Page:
Journalist Klein, co-founder of Vox, formerly of the Washington Post, MSNBC, and Bloomberg, reminds readers that political commentators in the 1950s and ’60s denounced Republicans and Democrats as “tweedledum and tweedledee.” With liberals and conservatives in both parties, they complained, voters lacked a true choice. The author suspects that race played a role, and he capably shows us why and how. For a century after the Civil War, former Confederate states, obsessed with keeping blacks powerless, elected a congressional bloc that “kept the Democratic party less liberal than it otherwise would’ve been, the Republican Party congressionally weaker than it otherwise would’ve been, and stopped the parties from sorting themselves around the deepest political cleavage of the age.” Following the passage of the 1964 Civil Rights Act, many white Southern Democrats became Republicans, and the parties turned consistently liberal and conservative. Given a “true choice,” Klein maintains, voters discarded ideology in favor of “identity politics.” Americans, like all humans, cherish their “tribe” and distrust outsiders. Identity was once a preoccupation of minorities, but it has recently attracted white activists and poisoned the national discourse. The author deplores the decline of mass media (network TV, daily newspapers), which could not offend a large audience, and the rise of niche media and internet sites, which tell a small audience only what they want to hear. American observers often joke about European nations that have many parties who vote in lock step. In fact, such parties cooperate to pass legislation. America is the sole system with only two parties, both of which are convinced that the other is not only incompetent (a traditional accusation), but a danger to the nation. So far, calls for drastic action to prevent the apocalypse are confined to social media, fringe activists, and the rhetoric of Trump supporters. Fortunately—according to Klein—Trump is lazy, but future presidents may be more savvy. The author does not conclude this deeply insightful, if dispiriting, analysis by proposing a solution.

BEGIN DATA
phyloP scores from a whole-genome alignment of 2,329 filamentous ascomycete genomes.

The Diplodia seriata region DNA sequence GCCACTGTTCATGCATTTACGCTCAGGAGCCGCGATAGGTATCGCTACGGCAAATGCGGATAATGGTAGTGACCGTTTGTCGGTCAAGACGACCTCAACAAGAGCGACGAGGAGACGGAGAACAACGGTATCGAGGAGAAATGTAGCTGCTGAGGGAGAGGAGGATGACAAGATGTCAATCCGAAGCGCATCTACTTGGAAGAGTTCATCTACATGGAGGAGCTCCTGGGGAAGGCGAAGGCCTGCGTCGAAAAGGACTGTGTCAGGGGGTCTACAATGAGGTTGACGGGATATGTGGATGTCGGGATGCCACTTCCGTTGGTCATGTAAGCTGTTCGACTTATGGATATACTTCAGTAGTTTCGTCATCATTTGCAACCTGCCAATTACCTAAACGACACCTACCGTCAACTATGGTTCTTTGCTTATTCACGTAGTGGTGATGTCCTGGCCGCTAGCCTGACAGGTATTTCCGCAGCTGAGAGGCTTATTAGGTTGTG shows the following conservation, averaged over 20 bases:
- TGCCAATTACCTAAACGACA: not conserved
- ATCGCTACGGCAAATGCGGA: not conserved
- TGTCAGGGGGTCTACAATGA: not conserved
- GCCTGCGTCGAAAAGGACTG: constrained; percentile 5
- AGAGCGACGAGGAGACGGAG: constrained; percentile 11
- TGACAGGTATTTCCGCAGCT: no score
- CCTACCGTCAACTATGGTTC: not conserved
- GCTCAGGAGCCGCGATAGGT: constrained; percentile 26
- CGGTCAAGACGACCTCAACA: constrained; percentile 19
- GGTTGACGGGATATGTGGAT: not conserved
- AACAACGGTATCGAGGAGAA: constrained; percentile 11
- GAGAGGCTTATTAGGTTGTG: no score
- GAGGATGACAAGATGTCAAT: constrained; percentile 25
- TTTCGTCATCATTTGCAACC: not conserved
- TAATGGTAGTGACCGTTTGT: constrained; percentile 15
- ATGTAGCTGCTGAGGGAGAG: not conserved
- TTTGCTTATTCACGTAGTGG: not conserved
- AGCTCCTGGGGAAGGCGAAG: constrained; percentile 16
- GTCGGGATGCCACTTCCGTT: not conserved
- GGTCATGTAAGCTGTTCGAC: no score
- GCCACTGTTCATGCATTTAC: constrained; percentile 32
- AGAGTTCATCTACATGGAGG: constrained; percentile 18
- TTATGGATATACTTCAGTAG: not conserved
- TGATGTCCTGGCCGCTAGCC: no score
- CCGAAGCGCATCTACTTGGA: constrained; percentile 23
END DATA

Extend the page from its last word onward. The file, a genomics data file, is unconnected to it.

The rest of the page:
A clear, useful guide through the current chaotic political landscape.

Pub Date: Jan. 28, 2020

ISBN: 978-1-4767-0032-8

Page Count: 336

Publisher: Avid Reader Press

Review Posted Online: Dec. 22, 2019

Kirkus Reviews Issue: Jan. 15, 2020